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About the writer: Born in colonial Uganda, Pervis Rawji (née Patni) went to Aga Khan Nursery and Primary schools before immigrating to Canada with her parents and siblings in 1969. Graduating from New Westminster Secondary School, she went for a BA and Teacher Training (PDP) at Simon Fraser University.

Pervis taught elementary school in greater Vancouver, got married, had two children. During this time she got a Montessori diploma as well as an MSc in International Policy from the University of Bristol, UK. Pervis also teaches ESL and yoga. Pervis Rawji has taught English to Ismailis in Iran, India and Syria, and has worked one autumn at the Roshan Clinic in Kabul. Her hobbies are skiing, logic puzzles, badminton and gardening.

The Inferno of Alamut in the year 1256

A tribute to the great Ismaili dai, Hasan bin Sabbah who was responsible for establishing the Alamut state after the divisions in the Fatimid Empire led to its eventual demise. Hasan maintained that Imam Nizar and not Musteali was the rightful heir to Imam Mustansir billah, the 8th Fatimid Caliph. Photo: © Copyright Muslim Harji, Montreal, PQ, Canada..

The recent CNN photo piece On the trail of Iran’s ‘Assassins’ in the Alborz Mountains has stirred an immense amount of interest on the subject of Alamut and the Ismaili community that for more than 150 years protected itself from its enemies by securing fortresses like Alamut in Iran and Syria.

In a high powered and moving poem penned originally for Simerg’s highly acclaimed series I Wish I’d Been There, Shariffa Keshavjee reminds all our readers about the tragedy that took place in Alamut nearly 800 years ago when the Mongol warlord Genghis Khan had declared his intention to destroy the Ismailis with the following chilling words, “None of that people should be spared, not even the babe in its cradle.”

The context of Shariffa’s poem can further be appreciated through the following 2 excerpts taken from recent non-Ismaili sources.

1. In his extraordinary historical fictional book Samarkand relating to the turbulent history of Iran from the 11th to the 20th century, which was partially inspired by Omar Khayyam’s Rubayat, the award winning French-Lebanese writer Amin Maalouf writes:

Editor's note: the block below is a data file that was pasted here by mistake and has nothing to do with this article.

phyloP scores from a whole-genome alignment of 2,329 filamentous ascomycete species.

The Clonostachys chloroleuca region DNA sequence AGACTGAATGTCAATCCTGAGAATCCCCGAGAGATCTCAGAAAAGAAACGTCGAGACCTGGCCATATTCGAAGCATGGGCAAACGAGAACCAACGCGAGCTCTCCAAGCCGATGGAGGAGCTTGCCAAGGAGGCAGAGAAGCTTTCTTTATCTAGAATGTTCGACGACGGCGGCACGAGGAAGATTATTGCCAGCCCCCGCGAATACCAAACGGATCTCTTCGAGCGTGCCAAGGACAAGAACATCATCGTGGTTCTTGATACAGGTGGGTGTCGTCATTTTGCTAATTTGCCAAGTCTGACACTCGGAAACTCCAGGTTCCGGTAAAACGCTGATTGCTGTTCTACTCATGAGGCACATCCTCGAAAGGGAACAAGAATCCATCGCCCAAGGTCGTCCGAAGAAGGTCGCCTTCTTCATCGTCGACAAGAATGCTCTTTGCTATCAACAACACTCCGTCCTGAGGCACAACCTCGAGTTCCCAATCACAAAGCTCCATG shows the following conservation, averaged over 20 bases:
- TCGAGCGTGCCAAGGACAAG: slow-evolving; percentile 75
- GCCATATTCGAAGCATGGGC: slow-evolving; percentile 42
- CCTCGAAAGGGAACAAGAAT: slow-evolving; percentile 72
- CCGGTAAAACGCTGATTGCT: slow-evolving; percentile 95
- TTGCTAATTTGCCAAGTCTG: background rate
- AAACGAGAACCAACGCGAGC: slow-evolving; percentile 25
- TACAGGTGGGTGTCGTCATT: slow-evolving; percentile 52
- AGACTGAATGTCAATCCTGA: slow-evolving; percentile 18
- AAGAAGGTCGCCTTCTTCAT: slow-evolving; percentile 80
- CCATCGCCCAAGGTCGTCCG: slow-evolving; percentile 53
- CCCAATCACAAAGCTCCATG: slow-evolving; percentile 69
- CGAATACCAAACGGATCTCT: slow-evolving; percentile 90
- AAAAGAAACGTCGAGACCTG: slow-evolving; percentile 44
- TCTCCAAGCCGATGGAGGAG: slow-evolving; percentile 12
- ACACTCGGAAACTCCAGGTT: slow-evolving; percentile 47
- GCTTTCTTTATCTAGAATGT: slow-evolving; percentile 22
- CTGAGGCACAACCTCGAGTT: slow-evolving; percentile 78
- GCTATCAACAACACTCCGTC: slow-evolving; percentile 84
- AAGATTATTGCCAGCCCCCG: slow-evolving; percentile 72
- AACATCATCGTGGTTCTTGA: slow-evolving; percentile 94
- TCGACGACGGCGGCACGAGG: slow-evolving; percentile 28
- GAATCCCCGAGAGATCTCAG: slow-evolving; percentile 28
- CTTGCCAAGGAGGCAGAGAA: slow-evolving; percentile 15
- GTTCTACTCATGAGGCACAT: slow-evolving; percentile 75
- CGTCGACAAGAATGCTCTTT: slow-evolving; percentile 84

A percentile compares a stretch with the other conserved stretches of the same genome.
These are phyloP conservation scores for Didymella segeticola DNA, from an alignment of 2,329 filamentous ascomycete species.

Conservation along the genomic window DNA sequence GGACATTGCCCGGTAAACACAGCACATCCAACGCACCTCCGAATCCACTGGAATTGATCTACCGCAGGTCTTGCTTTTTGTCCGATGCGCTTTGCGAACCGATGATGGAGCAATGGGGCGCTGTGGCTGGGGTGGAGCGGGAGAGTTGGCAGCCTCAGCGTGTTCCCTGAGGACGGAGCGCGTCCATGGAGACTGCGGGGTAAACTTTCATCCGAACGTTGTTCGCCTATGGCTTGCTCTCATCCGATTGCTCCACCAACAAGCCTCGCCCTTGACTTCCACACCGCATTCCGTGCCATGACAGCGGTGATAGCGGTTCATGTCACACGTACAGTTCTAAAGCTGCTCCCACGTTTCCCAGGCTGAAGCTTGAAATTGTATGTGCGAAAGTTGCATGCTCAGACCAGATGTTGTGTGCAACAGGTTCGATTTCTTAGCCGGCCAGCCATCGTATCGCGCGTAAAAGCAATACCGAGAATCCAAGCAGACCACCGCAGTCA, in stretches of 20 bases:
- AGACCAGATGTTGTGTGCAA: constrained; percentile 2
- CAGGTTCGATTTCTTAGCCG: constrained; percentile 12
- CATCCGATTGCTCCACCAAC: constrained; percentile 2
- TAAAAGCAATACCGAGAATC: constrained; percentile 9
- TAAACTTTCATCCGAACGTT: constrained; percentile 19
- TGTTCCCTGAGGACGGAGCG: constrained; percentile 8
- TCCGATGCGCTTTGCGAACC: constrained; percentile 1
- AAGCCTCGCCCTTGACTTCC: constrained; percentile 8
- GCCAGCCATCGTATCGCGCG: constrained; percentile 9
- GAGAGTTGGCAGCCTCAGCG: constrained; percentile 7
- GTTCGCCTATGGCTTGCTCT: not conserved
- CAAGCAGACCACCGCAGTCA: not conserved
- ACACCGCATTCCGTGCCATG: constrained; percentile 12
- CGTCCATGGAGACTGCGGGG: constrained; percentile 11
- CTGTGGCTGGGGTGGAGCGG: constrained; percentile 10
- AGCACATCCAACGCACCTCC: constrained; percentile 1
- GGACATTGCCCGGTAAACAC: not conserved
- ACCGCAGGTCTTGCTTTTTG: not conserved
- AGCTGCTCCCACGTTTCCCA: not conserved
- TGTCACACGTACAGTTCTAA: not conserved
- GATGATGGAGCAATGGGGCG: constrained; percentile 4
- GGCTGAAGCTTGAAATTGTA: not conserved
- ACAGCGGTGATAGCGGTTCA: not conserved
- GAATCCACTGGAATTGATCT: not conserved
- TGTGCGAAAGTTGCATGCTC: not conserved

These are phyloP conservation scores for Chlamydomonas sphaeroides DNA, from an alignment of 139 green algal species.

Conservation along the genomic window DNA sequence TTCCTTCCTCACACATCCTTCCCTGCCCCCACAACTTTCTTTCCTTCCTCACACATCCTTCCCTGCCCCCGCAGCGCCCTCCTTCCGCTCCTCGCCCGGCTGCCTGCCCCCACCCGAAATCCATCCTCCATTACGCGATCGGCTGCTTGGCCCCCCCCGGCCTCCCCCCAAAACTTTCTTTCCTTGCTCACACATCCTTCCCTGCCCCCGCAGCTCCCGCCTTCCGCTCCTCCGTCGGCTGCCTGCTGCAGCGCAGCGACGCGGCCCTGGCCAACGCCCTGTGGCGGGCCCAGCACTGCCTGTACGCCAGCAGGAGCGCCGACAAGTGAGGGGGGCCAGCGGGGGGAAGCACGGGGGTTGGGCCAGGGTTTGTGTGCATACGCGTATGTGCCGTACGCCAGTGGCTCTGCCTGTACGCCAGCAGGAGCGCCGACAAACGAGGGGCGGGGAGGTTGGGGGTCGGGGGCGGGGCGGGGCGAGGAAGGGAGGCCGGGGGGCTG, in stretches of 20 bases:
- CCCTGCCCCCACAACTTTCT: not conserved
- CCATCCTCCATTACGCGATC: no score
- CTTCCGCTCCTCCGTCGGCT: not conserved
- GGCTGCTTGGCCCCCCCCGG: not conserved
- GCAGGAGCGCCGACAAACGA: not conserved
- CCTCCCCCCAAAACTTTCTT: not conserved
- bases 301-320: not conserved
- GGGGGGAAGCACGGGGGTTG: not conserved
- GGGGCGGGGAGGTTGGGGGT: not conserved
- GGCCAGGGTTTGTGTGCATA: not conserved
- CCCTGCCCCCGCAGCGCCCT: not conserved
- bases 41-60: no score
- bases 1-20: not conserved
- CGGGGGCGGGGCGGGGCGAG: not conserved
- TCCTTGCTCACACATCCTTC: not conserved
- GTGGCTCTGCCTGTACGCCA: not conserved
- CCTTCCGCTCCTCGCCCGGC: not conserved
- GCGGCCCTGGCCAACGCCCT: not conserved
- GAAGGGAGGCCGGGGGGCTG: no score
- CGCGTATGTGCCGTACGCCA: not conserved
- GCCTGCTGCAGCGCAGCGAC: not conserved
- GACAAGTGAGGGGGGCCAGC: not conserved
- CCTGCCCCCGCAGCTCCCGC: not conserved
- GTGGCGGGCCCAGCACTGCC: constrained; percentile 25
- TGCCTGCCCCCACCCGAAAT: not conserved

“He [the Mongol officer] was carrying a torch in his hand and to show [the historian – Juvayni] just how much in a hurry he was, he placed it next to a pile of dusty scrolls. The historian gave in and gathered into his hands and upto his armpits as many [manuscripts] as he could grab and when a manuscript entitled Eternal Secrets of Stars and Numbers fell to the ground, he did not bend over to pick it up again.

“Thus it was that the Assassins’ library burnt for seven days and seven nights causing the loss of innumerable works, of which there was no copy remaining, and which are supposed to contain the best guarded secrets of the universe.”

2. The online website Iran.com offers the following description:

“The Mongol leader [Hulagu, grandson of Genghis Khan] journeyed himself to the citadel in 1256 and ordered everything to be destroyed, including the famous library. Among the precious writings that disappeared were the works of Hasan himself and the complete history of the Assassins and their doctrines. But just before the burning he allowed his historian Juvainy (who was writing a biography of the Mongol prince) to enter the library and bring out a few of the books, enough as would fit into a small wheelbarrow. No time was allowed to consider the matter.